February 17, 1953
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On February 17, 1944 the Liberty ship Rufus E. Foster was launched at Delta Shipbuilding
Born in New Orleans on December 3, 1891, Lawrence "Larry" William Gilbert broke into baseball
as a left-handed pitcher, Gilbert first became famous as a member of the 1914 "Miracle" Boston Braves. His major
league career lasted only two seasons (the Braves' breakthrough 1914 campaign and 1915). He is better known as a minor
league manager in the Southern Association, where he led teams for 25 seasons, including the New Orleans Pelicans from 1923–31
and 1933–38 and the Nashville Vols from 1939-48. He took 1932 off from his dugout duties to serve as president of
the Pelicans, then was a part-owner of the Vols from 1939 through 1955. His managing career was bracketed by pennants. His
New Orleans club posted 89 wins and a .610 winning percentage in 1923, and his final club, in Nashville, won 95 games but
lost the 1948 playoff championship. Gilbert won eight Southern Association championships during his quarter-century in the
league, including six consecutive titles (1939–44) with the Vols. His clubs twice won 101 games (1926 with New Orleans
and 1940 with Nashville). Gilbert's career record as a minor league skipper was 2,128 wins and 1,627 defeats (.567). He died
in New Orleans on February 17, 1965 at age 73. He was the father of Charlie Gilbert, a National League outfielder
from 1940–43 and in 1946-47, and Tookie Gilbert, a minor league slugger with the Vols who had two trials with the New
York Giants in the early 1950s.
The New Orleans 1885
Mardi Gras [February 17
] was extraordinary. On the streets were
large numbers of international visitors connected with the [World's Industrial and Cotton Centennial] Exposition, several
Central American Indian groups, and some fifty to sixty Plains Indians from the [Buffalo Bill] Wild West Show, including four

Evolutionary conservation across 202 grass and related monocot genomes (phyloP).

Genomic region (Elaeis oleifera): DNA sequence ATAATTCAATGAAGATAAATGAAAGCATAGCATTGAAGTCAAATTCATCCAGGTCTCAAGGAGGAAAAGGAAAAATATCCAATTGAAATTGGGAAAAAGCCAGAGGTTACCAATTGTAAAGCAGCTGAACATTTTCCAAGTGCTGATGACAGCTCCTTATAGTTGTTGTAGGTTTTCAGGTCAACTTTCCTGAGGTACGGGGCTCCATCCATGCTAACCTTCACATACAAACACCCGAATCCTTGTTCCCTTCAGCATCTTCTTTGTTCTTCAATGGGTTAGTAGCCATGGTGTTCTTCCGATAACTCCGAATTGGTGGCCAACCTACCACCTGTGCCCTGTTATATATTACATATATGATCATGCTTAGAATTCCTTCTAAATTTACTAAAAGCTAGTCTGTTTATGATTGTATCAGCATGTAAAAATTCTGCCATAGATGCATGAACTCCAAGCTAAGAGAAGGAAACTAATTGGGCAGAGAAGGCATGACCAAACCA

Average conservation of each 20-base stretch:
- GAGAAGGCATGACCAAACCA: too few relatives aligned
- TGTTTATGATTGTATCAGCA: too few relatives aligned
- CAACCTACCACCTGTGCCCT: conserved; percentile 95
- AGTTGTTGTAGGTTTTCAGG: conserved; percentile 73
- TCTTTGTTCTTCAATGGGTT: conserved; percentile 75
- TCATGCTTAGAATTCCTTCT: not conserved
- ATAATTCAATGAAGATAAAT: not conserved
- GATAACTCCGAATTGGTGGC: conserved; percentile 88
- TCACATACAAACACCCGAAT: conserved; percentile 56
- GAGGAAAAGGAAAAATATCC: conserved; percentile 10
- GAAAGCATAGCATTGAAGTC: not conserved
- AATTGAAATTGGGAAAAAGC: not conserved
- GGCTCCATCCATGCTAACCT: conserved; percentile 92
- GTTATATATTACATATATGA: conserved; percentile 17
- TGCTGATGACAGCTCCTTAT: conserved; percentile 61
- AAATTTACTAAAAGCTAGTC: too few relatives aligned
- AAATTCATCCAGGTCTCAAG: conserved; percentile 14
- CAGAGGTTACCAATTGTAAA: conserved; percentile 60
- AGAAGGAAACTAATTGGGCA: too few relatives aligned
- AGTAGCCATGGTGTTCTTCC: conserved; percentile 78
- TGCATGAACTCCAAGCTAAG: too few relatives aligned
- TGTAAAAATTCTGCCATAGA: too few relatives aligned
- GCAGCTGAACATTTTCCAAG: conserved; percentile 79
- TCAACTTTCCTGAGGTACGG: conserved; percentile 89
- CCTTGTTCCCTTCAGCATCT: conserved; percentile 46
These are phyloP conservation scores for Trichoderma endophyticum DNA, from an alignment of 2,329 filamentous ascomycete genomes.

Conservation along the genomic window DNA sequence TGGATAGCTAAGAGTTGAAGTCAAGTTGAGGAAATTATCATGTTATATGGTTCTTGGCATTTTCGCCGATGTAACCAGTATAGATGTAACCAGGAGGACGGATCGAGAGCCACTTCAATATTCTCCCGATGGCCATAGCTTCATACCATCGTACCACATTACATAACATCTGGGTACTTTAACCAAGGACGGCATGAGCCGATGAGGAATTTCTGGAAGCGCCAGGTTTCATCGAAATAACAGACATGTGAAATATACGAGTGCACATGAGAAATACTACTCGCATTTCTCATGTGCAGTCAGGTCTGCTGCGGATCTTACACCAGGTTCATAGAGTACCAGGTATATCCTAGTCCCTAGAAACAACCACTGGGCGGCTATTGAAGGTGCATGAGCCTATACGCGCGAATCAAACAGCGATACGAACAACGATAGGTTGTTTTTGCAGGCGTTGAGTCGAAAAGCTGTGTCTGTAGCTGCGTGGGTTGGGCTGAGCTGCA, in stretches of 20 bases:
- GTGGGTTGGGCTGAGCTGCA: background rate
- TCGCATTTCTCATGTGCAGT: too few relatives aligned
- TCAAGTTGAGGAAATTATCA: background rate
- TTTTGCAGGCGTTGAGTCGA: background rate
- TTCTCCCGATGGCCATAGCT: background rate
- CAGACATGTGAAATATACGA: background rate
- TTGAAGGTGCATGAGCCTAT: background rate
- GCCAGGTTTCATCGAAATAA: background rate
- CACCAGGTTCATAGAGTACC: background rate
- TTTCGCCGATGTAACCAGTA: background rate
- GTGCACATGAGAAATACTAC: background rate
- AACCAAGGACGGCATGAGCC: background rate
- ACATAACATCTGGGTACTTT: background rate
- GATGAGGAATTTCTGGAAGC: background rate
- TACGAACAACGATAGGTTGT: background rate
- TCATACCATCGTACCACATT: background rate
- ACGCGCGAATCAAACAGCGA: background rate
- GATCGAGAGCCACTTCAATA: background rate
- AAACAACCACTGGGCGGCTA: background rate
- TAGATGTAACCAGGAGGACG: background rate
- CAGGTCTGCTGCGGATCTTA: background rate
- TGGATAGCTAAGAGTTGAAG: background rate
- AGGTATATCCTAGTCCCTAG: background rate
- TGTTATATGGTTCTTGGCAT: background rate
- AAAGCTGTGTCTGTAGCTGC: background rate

chiefs, all of whom were likely on the street in native dress. For [locals of African descent, particularly groups who took
to masking as Indians,] Mardi Gras translated nicely into a freedom celebration, a day to commemorate their own history and
spirit, to be arrogant, to circumvent the hostile authorities, to overturn the established order, and now and then to seek
revenge." From Mardi Gras Indians
(Pelican Publishing Company, 1994), by Michael P. Smith.
As Commissioner of Public Finance under Martin Behrman, Arthur Joseph O’Keefe, automatically became
acting Mayor upon Mayor Behrman’s death and was nominated Democratic candidate at midnight February 17, 1876
when no other candidate qualified with the Orleans Parish Democratic Committee.
AUBRY, Charles-Philippe, soldier, administrator. Military service: second lieutenant, Lyonnais Infantry
Regiment, November 6, 1742; second lieutenant, company of French grenadiers, April 1, 1743; lieutenant, December 1743; served
with distinction in Bavaria, Bohemia, and Italy during War of Austrian Succession, 1740-1748; commis-sioned captain of colonial
troops and assigned to Louisiana, 1750. Louisiana service: led party of French raiders against an English installation
along the Tennessee River, 1757; commanded a detachment of French troops in the successful defense of Fort Duquesne, September,
1758; directed rear-guard forces during French evacuation of Fort Duquesne, October, 1758; returned to Illinois, 1758; led
a relief expedition to Fort Niagara, 1759; while en route force attacked, routed, Aubry taken prisoner and tortured by English-allied
Indians; English prisoner of war imprisoned in New York, 1759-1760; released and transferred to France, 1760; received Cross
of St. Louis for meritorious conduct in the colonial service, 1760; placed in command of Louisiana caretaker French garrison,
1763; accompanied Director-general Jean-Jacques-Blaise d'Abbadie (q.v.) to Mobile to preside over transfer of trans-Appalachian